The anti-Americanism within the halls of power in the Vatican became clear recently with a June treatise published in a Vatican approved publication known as La Civilta Cattolica.
In it, two representatives of the Vatican took aim not just at American evangelicals, but the Catholic church in America as well. The authors are confidants of the Pope. The publication is said to represent the official view of the Holy See, the closest thing to an official Vatican periodical of record.
One of the article’s authors, Marcelo Figueroa, is a Presbyterian pastor and Editor-in-Chief of the Argentinian edition of L’Osservatore Romano.
He lived in the socialist movement that created the current Argentina, the birthplace of Pope Francis himself.
This author has neither a firsthand appreciation nor an intricate understanding of the nuances of American democracy and its relation to the Catholic and other Christian communities in the U.S.
The other author, Father Antonio Spadaro, is the editor of La Civilta Cattolica and a Jesuit priest, as was Pope Francis in Argentina. Father Spadaro was born and raised in Italy. He did spend one year in Jesuit studies in the Chicago area in the early 1990s.
The purpose of this background information is to provide some perspective on the three people who produced and authorized this criticism of American Catholicism, its relationship with the equally criticized Protestant Evangelical movement, as well as their perceived relationship with political movements in the United States.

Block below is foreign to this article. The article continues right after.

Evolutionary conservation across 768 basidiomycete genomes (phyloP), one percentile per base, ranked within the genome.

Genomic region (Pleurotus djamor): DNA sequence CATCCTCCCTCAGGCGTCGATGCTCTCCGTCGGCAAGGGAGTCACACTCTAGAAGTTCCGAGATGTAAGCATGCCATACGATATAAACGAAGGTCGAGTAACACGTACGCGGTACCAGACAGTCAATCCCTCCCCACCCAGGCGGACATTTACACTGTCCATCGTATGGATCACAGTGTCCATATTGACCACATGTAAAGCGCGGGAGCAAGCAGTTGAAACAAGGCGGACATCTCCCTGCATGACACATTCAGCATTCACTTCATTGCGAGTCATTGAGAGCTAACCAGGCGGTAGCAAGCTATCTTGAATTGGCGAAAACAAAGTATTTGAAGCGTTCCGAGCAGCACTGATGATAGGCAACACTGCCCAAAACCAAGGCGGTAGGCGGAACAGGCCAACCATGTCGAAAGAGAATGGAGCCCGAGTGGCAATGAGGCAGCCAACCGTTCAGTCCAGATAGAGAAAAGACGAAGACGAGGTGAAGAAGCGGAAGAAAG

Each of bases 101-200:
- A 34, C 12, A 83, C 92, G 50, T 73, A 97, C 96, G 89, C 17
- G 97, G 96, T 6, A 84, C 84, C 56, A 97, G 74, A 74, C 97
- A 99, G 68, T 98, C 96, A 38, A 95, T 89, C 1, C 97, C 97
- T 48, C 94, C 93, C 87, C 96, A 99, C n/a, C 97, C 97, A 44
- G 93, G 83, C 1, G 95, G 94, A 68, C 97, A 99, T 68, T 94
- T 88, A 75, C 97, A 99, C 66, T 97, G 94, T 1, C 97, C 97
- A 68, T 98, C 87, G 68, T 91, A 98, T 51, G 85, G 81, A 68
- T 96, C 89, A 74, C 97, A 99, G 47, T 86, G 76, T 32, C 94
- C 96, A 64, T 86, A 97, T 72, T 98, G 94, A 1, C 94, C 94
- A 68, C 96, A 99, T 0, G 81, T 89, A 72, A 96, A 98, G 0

The gist of their complaint is that these institutions are working to create an American theocracy, that they are promoting actions to bring on the Apocalypse as “allegorically” presented in the book of Revelation, and that they are being misled into building walls, mischaracterizing Islam, and trying to codify their religious convictions into law.
American critics of the treatise have bravely pushed back, most significantly and bravely led by Archbishop Charles Chaput of the Diocese of Philadelphia. His response is brilliant and well crafted. It’s worth reading, without question. It’s printed in its entirety below.
Some comments from others include these:
Father Raymond Desouza, described the article as “ignorant of contemporary Catholic life, tendentious in its analysis, patronizing in tone,” arguing that ultimately it “does not even rise to the level of mediocrity.” Whew.
Another critic, Dr. Samuel Gregg, stated that Father Spadaro and Rev. Figueroa demonstrate a “distinctly amateur grasp of American religious history and the finer points of American politics.” Ouch.
But Archbishop Chaput was willing to fall on his cross. Please read his response published in an official Catholic publication. It’s hard to know what price he may pay for his convictions.